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Author Topic: Braun/Oral-B Triumph 9900 Smartguide Intelligent Toothbrush with built-in Wi-Fi  (Read 2579 times)

Jay Sadie

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Oral-B Triumph
Oral-B Triumph
We have all borne witness to the relentless pace of progress, from electric kettles that switch themselves off, to the point where my mobile telephone now packs more computing power than the rocket that first put man on the moon. But a toothbrush with built-in Wi-Fi? Surely this is taking things too far?

And yet here it is, the Braun/Oral B Triumph 9900 Smartguide, complete with an instruction manual that warns you to switch off wireless functions when using on a plane.

The toothbrush in question, you see, is designed to be used in tandem with the supplied remote display unit, which divides your mouth into quadrants, and ensures that you spend no less than 30 seconds brushing each one.

As the quadrant changes, the black and white LCD screen flashes, and you move slowly around your gnashers. The brush itself, meanwhile, automatically detects what sort of brush-head you have attached, and varies its movements accordingly.

The first great step forward, comparing the old Braun/Oral B toothbrush with the new one, is the way it's recharged. Whereas the oldie stood on a pronged base in the manner of an electric kettle, the new one charges through contact with a loop. You simply stand your brush in the middle of a circular thingy that plugs into the mains (two-pronged plug but no adapter supplied), and in 12 hours your battery goes from empty to full. How do they do it? Magnets or witchcraft, with my money on the latter. Whatever, it works a treat.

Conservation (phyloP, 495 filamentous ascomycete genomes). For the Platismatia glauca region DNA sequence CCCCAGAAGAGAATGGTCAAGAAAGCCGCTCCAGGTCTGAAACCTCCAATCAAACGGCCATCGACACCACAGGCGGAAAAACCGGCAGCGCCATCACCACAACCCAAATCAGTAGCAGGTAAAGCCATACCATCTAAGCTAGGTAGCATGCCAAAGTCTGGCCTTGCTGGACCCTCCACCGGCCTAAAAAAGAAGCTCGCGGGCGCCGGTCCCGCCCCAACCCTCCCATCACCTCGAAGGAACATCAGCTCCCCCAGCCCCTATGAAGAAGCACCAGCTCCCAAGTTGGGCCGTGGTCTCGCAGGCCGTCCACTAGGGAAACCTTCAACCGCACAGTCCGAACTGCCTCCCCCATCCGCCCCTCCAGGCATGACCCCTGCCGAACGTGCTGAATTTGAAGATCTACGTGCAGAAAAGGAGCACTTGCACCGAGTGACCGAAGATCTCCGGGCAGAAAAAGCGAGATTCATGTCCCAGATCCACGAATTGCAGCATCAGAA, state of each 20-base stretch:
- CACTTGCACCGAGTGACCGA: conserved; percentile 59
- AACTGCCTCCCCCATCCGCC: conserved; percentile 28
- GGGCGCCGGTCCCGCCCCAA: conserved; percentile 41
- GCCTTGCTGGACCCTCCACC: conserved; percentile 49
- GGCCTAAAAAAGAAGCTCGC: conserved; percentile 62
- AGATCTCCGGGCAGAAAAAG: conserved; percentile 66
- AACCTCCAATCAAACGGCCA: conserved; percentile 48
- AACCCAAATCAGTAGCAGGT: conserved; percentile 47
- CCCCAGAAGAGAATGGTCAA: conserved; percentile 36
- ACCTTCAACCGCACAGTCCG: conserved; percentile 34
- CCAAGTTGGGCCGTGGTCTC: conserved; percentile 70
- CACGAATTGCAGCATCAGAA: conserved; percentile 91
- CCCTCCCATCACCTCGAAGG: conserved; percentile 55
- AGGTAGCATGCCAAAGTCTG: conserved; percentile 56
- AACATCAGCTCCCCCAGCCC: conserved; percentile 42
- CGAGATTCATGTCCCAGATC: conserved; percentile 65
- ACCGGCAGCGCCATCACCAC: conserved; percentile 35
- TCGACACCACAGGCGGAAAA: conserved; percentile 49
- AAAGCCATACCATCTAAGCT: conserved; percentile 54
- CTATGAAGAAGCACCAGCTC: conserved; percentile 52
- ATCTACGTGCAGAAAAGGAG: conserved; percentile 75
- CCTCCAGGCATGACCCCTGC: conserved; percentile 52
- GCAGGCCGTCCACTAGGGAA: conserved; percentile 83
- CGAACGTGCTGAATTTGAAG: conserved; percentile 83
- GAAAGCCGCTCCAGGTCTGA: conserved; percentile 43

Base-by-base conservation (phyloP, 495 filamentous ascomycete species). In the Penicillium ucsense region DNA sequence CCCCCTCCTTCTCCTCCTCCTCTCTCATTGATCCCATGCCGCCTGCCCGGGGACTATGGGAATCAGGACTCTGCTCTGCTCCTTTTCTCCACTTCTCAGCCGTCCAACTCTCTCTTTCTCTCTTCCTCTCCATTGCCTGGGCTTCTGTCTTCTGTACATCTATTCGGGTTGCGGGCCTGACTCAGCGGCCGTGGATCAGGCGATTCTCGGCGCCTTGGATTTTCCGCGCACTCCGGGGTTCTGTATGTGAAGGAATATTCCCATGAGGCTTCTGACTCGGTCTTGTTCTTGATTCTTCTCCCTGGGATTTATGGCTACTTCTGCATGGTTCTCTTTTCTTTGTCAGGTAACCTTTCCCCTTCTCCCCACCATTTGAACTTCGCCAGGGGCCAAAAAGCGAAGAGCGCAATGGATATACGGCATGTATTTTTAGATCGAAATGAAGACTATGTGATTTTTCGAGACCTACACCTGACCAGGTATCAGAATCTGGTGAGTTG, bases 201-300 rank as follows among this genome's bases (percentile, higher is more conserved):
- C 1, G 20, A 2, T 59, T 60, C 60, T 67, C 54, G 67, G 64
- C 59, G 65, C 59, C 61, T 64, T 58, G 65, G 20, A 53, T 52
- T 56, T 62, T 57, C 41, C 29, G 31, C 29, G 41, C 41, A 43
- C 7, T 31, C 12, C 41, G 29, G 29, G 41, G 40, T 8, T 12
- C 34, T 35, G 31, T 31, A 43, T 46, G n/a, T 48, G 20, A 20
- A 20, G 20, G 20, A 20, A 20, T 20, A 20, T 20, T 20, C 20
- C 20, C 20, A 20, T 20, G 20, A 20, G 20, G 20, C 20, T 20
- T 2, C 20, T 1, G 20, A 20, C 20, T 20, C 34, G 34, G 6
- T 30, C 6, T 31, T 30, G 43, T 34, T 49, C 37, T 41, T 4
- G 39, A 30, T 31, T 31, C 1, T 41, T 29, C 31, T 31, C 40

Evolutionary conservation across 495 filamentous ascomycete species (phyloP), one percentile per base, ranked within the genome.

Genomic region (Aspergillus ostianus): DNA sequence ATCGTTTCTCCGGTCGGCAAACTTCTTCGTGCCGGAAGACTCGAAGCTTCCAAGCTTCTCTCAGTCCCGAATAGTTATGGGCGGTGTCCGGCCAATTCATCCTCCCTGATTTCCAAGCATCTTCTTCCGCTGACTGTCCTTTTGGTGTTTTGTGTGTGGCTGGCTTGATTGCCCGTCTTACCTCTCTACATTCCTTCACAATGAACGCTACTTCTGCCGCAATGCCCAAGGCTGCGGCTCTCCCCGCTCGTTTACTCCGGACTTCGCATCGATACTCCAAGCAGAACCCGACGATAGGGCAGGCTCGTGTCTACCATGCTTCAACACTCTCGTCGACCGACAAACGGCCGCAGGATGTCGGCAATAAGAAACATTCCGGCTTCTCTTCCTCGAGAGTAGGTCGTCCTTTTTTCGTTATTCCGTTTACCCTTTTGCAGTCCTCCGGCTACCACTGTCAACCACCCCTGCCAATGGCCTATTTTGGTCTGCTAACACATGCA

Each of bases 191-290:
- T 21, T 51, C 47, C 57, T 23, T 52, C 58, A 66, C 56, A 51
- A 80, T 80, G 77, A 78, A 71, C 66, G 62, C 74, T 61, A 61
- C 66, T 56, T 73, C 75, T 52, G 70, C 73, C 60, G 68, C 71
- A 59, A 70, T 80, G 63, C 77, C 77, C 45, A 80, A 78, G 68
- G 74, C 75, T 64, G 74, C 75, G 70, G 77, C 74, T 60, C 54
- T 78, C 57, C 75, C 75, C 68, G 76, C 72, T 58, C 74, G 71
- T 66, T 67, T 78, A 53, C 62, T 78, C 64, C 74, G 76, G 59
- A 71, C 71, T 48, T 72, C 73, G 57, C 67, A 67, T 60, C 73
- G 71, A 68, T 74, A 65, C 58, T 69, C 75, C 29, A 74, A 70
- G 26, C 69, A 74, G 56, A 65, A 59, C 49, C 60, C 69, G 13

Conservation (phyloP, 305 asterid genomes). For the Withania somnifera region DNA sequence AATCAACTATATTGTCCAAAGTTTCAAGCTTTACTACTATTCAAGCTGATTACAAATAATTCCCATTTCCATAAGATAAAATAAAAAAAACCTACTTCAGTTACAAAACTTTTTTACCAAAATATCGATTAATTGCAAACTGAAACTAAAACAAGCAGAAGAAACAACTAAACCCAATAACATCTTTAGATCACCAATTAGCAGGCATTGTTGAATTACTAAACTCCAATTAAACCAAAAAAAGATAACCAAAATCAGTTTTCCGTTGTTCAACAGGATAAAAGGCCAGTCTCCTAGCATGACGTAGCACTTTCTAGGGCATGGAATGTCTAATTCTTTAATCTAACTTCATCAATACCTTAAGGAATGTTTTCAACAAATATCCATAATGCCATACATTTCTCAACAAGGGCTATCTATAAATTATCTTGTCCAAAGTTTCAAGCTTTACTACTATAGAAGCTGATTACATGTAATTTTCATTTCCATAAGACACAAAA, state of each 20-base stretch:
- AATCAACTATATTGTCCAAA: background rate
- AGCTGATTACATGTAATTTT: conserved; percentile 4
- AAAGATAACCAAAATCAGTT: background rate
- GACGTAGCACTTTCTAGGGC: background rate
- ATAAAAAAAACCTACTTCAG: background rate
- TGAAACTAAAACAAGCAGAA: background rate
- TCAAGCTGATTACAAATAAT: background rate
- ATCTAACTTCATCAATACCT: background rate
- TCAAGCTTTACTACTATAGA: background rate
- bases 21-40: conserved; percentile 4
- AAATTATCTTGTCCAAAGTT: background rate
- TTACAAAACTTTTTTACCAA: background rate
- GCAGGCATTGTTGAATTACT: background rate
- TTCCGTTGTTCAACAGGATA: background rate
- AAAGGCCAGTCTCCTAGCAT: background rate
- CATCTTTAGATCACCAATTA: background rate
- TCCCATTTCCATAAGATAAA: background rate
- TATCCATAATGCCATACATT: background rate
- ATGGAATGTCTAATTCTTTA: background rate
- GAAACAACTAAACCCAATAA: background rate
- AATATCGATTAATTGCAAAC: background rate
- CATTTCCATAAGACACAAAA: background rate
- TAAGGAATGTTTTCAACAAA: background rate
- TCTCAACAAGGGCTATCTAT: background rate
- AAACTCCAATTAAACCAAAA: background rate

Nevertheless, for all the apparent results and ease of use, it's hard not to have some reservations about a toothbrush that comes with a retail tag of around 100 (another model without the remote screen is available for around 60 less). For instance: if you have reached the age and income where this represents a reasonable outlay, and you still have your own teeth, then the chances are that you know how to brush them already.

Then there's the price of the brush-heads to consider. Once they indicate that they're worn out by changing color, you need to dig back into your pockets for the sort of money that would have been a reasonable week's wages back when man first landed on the moon. But, hey, that's the price of progress.

Conclusion:

It's a vibrating toothbrush that brushes teeth. And it works. The charging is simple and effective and it feels well-built and solid. But the LCD screen feels like a gimmick.

Want to impress people with a remote screen? Build in a DAB radio. Otherwise, most people's money would go on the next model down, the Standard, which trusts adults to know how to perform their own dental hygiene routines.

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« Last Edit: July 02, 2010, 03:47:50 AM by Jay Sadie »
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"I do not think there is any thrill that can go through the human heart like that felt by the inventor as he sees some creation of the brain unfolding to success." - Nikola Tesla
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